The random make out sessions, the hand holding, the cuddling on the couch with a blanket watching your favourite shows.
But what happens when you have a partner who is as cold as ice, where kisses and thoughtful gestures are rare, and cuddling is almost unheard of?
After a lovemaking session, they also switch off when all you need is a snuggle.
What happens if you are in a relationship with a partner who does not like intimacy?
Psychologist Mampho Mofokeng says this phenomena is actually more common than most people think.
"Many people tend to jump to the immediate conclusion that something is amiss if their partner is not a big fan of intimacy. They suspect they may be cheating or have simply lost interest but lack the guts to tell them.
"This is not always the case.
"There are some people who, either have a genuine fear of being physically touched, or have issues with intimacy. The only downside is that they may not be able to articulate this in their relationships, or they don't know what is wrong with them."
The good news, Mofokeng says, is that with therapy these conditions can be managed, even though it's a process, knowing exactly what you are dealing with makes it easier to handle.
WHEN YOUR PARTNER HAS A FEAR OF TOUCH
It is no doubt that there are many phobias out there, but, according to Mofokeng, one of them involves the genuine fear of being physically touched.
"This is a rare phobia, but it exists nevertheless, and it is called hephaphobia.
"Some people develop hephaphobia after a traumatic experience, such as a violent rape, while some are naturally hephaphobic, which some scientists believe it's hereditary.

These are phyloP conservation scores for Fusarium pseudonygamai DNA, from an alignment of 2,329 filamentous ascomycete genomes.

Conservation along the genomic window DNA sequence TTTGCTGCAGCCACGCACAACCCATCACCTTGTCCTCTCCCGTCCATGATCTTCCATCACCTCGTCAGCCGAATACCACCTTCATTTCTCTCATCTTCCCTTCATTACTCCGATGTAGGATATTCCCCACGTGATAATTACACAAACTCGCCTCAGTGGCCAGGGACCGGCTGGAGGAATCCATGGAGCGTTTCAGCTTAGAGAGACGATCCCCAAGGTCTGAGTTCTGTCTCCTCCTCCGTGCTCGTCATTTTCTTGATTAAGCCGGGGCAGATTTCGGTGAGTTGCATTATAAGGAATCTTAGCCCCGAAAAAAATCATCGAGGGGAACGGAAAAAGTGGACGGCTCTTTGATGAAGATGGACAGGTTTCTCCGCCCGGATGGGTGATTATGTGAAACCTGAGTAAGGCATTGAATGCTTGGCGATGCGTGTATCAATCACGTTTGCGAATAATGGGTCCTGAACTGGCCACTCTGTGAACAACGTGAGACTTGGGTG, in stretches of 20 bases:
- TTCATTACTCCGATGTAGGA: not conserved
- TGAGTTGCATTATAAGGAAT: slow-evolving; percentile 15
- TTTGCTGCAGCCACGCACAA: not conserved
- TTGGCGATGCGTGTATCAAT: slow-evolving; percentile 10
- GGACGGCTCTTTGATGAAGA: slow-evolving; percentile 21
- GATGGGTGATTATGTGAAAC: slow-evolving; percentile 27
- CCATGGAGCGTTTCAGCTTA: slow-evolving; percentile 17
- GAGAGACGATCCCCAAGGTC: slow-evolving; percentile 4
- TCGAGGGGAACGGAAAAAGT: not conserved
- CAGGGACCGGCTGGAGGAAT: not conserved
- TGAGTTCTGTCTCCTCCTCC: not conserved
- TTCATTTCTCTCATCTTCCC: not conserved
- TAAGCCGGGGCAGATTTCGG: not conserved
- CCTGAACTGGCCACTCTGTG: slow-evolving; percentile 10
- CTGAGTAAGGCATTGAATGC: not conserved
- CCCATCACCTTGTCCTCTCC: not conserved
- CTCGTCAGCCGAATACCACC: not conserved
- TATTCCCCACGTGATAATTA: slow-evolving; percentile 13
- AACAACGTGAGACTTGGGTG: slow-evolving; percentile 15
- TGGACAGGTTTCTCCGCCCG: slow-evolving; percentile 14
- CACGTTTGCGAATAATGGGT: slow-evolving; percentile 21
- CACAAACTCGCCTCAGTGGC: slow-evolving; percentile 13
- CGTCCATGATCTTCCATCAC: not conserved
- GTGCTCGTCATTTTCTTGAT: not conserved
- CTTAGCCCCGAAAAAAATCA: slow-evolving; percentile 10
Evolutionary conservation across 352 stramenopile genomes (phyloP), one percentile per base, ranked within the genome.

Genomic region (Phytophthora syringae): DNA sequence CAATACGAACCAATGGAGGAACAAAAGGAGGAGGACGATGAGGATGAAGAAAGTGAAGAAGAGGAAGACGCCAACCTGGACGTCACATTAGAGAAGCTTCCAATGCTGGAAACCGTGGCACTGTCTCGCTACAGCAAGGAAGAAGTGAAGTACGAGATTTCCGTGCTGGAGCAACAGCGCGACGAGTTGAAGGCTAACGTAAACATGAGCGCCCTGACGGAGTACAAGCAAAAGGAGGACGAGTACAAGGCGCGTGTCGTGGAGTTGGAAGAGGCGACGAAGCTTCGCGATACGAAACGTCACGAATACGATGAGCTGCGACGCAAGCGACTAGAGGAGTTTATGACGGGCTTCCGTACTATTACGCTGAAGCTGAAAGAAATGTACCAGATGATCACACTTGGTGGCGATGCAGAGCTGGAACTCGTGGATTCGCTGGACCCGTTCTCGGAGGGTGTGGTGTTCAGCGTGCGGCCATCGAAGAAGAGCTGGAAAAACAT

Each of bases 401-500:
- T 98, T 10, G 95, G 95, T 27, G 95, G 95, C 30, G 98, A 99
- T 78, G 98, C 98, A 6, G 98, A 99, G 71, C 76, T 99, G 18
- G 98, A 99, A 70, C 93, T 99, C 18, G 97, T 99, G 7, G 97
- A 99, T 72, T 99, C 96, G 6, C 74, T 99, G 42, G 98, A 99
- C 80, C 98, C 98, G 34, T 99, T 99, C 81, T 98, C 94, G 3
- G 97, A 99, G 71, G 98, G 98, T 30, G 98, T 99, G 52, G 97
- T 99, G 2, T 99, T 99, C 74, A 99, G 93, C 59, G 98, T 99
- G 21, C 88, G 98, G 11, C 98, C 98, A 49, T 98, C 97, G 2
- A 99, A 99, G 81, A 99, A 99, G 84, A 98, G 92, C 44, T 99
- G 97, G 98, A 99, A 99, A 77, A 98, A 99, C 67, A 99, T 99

"The premise of this phobia is simple, and that is, people who suffer from it see being physically touched or embraced as a form of invasion of their personal space and privacy, and may associate someone trying to touch them as trying to harm them," she said.
"What is upsetting about this phobia is that people often find the notion of an adult afraid of physical touch as being ridiculous, making it one of the most misunderstood phobias out there."
Mofokeng says often in relationships, people with hephaphobia do try to accommodate their partners' need for intimacy, although it may be literally painful to them.
"Hephaphobia sufferers can experience physical symptoms from forced physical touch, such as nausea, trembling or even a full-on anxiety attack.
"But in relationships, they can often try to mask it for the sake of their partners. It can be quite a debilitating condition, and requires understanding and support," she says.
Mofokeng says sufferers of hephaphobia require intense therapy to deal with the condition.
"It is not something that can be overcome on your own.
"The sufferer would need to firstly receive intensive trauma counselling in the case where abuse or sexual assault was involved in their past.
"If the phobia is affecting your relationship, my recommendation would be to go for couple's counselling, mainly because the partner with the phobia needs to learn the tools to trust their partner, and to learn to let love into their personal space without the fear of being harmed or hurt.
"The other partner needs to learn to be understanding and supportive, and realise that this is something that is out of their partner's control," she said.
WHEN YOUR PARTNER HAS A FEAR OF INTIMACY
Mofokeng says the fear of intimacy is also closely related to the fear of touch, and it can often be a result of rape or sexual abuse.
"But the fear of intimacy has more to do with a shattered sense of self-worthy and self-esteem. People with a fear of intimacy have a general belief that they do not deserve love, or are not worthy of it, and see intimacy as some form of manipulation.
"Generally they will disregard their partner's affection, because on some level, they do not believe that it comes from a genuine place," Mofokeng elaborated.
"These people have a dismissive attitude about affection and intimacy, but inwardly crave it.
"They may try to block themselves off, but the truth is they long to love and be loved, and really wish to express affection to their loved ones, but cannot. It can be very frustrating for them."
As with hephaphobia, Mofokeng says she recommends intense individual and couple's counselling to overcome this, as it can ruin good relationships.